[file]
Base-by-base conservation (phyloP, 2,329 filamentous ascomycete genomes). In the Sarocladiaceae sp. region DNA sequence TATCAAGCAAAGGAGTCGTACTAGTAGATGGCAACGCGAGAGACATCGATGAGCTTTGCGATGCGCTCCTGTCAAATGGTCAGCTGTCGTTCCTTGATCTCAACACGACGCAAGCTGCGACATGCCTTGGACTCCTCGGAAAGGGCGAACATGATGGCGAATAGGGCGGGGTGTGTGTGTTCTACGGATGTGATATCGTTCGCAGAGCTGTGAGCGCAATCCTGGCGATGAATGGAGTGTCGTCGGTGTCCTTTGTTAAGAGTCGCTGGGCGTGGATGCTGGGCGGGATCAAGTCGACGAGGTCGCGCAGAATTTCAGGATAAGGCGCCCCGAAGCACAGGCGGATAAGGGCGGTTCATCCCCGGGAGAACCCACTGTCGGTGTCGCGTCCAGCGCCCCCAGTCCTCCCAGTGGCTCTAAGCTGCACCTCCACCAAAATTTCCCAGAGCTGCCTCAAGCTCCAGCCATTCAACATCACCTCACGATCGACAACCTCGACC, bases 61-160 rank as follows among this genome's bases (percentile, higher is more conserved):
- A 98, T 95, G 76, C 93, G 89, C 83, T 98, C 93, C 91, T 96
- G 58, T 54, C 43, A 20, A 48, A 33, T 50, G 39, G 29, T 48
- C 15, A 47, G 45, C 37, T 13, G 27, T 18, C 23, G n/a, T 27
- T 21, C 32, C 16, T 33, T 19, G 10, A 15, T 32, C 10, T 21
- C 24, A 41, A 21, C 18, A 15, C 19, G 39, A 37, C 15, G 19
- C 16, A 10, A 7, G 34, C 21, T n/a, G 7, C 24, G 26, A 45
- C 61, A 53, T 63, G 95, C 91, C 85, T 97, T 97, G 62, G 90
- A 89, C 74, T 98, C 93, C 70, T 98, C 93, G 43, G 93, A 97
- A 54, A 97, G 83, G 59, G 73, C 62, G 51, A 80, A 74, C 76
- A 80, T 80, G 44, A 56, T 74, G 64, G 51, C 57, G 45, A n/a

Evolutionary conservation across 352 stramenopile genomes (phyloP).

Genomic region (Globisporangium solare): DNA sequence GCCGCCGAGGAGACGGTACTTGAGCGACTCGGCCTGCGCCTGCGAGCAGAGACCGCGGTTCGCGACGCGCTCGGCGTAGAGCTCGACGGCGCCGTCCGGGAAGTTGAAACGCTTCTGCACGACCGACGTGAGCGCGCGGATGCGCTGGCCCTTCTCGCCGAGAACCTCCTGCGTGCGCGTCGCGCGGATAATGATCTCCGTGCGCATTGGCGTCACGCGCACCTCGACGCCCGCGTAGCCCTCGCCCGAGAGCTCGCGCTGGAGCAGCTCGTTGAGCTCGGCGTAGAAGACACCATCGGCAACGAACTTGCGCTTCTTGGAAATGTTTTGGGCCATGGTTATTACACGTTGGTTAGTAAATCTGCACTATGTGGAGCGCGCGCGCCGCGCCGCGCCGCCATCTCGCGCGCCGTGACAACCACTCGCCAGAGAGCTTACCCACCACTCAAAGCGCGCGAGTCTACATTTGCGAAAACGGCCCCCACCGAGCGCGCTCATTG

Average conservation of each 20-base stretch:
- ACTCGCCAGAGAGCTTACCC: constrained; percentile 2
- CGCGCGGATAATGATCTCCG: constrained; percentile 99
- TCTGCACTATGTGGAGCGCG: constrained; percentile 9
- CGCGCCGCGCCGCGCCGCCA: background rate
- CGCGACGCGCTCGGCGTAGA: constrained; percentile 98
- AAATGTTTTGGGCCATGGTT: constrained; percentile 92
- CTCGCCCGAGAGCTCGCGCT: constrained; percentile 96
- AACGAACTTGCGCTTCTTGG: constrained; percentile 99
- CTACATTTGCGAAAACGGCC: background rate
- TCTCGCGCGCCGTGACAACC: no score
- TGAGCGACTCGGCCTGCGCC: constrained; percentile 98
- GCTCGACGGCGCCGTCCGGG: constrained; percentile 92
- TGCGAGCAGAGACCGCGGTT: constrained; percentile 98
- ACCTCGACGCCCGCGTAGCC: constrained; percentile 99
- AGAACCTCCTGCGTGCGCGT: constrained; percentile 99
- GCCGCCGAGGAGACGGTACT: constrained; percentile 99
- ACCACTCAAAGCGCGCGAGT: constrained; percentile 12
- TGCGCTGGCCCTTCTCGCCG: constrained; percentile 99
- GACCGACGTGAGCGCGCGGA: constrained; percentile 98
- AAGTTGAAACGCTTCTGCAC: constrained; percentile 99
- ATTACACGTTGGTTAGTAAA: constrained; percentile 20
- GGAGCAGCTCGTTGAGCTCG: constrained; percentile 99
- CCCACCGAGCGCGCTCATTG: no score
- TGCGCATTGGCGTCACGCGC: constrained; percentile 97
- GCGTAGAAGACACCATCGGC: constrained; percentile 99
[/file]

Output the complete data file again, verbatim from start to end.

Base-by-base conservation (phyloP, 2,329 filamentous ascomycete genomes). In the Sarocladiaceae sp. region DNA sequence TATCAAGCAAAGGAGTCGTACTAGTAGATGGCAACGCGAGAGACATCGATGAGCTTTGCGATGCGCTCCTGTCAAATGGTCAGCTGTCGTTCCTTGATCTCAACACGACGCAAGCTGCGACATGCCTTGGACTCCTCGGAAAGGGCGAACATGATGGCGAATAGGGCGGGGTGTGTGTGTTCTACGGATGTGATATCGTTCGCAGAGCTGTGAGCGCAATCCTGGCGATGAATGGAGTGTCGTCGGTGTCCTTTGTTAAGAGTCGCTGGGCGTGGATGCTGGGCGGGATCAAGTCGACGAGGTCGCGCAGAATTTCAGGATAAGGCGCCCCGAAGCACAGGCGGATAAGGGCGGTTCATCCCCGGGAGAACCCACTGTCGGTGTCGCGTCCAGCGCCCCCAGTCCTCCCAGTGGCTCTAAGCTGCACCTCCACCAAAATTTCCCAGAGCTGCCTCAAGCTCCAGCCATTCAACATCACCTCACGATCGACAACCTCGACC, bases 61-160 rank as follows among this genome's bases (percentile, higher is more conserved):
- A 98, T 95, G 76, C 93, G 89, C 83, T 98, C 93, C 91, T 96
- G 58, T 54, C 43, A 20, A 48, A 33, T 50, G 39, G 29, T 48
- C 15, A 47, G 45, C 37, T 13, G 27, T 18, C 23, G n/a, T 27
- T 21, C 32, C 16, T 33, T 19, G 10, A 15, T 32, C 10, T 21
- C 24, A 41, A 21, C 18, A 15, C 19, G 39, A 37, C 15, G 19
- C 16, A 10, A 7, G 34, C 21, T n/a, G 7, C 24, G 26, A 45
- C 61, A 53, T 63, G 95, C 91, C 85, T 97, T 97, G 62, G 90
- A 89, C 74, T 98, C 93, C 70, T 98, C 93, G 43, G 93, A 97
- A 54, A 97, G 83, G 59, G 73, C 62, G 51, A 80, A 74, C 76
- A 80, T 80, G 44, A 56, T 74, G 64, G 51, C 57, G 45, A n/a

Evolutionary conservation across 352 stramenopile genomes (phyloP).

Genomic region (Globisporangium solare): DNA sequence GCCGCCGAGGAGACGGTACTTGAGCGACTCGGCCTGCGCCTGCGAGCAGAGACCGCGGTTCGCGACGCGCTCGGCGTAGAGCTCGACGGCGCCGTCCGGGAAGTTGAAACGCTTCTGCACGACCGACGTGAGCGCGCGGATGCGCTGGCCCTTCTCGCCGAGAACCTCCTGCGTGCGCGTCGCGCGGATAATGATCTCCGTGCGCATTGGCGTCACGCGCACCTCGACGCCCGCGTAGCCCTCGCCCGAGAGCTCGCGCTGGAGCAGCTCGTTGAGCTCGGCGTAGAAGACACCATCGGCAACGAACTTGCGCTTCTTGGAAATGTTTTGGGCCATGGTTATTACACGTTGGTTAGTAAATCTGCACTATGTGGAGCGCGCGCGCCGCGCCGCGCCGCCATCTCGCGCGCCGTGACAACCACTCGCCAGAGAGCTTACCCACCACTCAAAGCGCGCGAGTCTACATTTGCGAAAACGGCCCCCACCGAGCGCGCTCATTG

Average conservation of each 20-base stretch:
- ACTCGCCAGAGAGCTTACCC: constrained; percentile 2
- CGCGCGGATAATGATCTCCG: constrained; percentile 99
- TCTGCACTATGTGGAGCGCG: constrained; percentile 9
- CGCGCCGCGCCGCGCCGCCA: background rate
- CGCGACGCGCTCGGCGTAGA: constrained; percentile 98
- AAATGTTTTGGGCCATGGTT: constrained; percentile 92
- CTCGCCCGAGAGCTCGCGCT: constrained; percentile 96
- AACGAACTTGCGCTTCTTGG: constrained; percentile 99
- CTACATTTGCGAAAACGGCC: background rate
- TCTCGCGCGCCGTGACAACC: no score
- TGAGCGACTCGGCCTGCGCC: constrained; percentile 98
- GCTCGACGGCGCCGTCCGGG: constrained; percentile 92
- TGCGAGCAGAGACCGCGGTT: constrained; percentile 98
- ACCTCGACGCCCGCGTAGCC: constrained; percentile 99
- AGAACCTCCTGCGTGCGCGT: constrained; percentile 99
- GCCGCCGAGGAGACGGTACT: constrained; percentile 99
- ACCACTCAAAGCGCGCGAGT: constrained; percentile 12
- TGCGCTGGCCCTTCTCGCCG: constrained; percentile 99
- GACCGACGTGAGCGCGCGGA: constrained; percentile 98
- AAGTTGAAACGCTTCTGCAC: constrained; percentile 99
- ATTACACGTTGGTTAGTAAA: constrained; percentile 20
- GGAGCAGCTCGTTGAGCTCG: constrained; percentile 99
- CCCACCGAGCGCGCTCATTG: no score
- TGCGCATTGGCGTCACGCGC: constrained; percentile 97
- GCGTAGAAGACACCATCGGC: constrained; percentile 99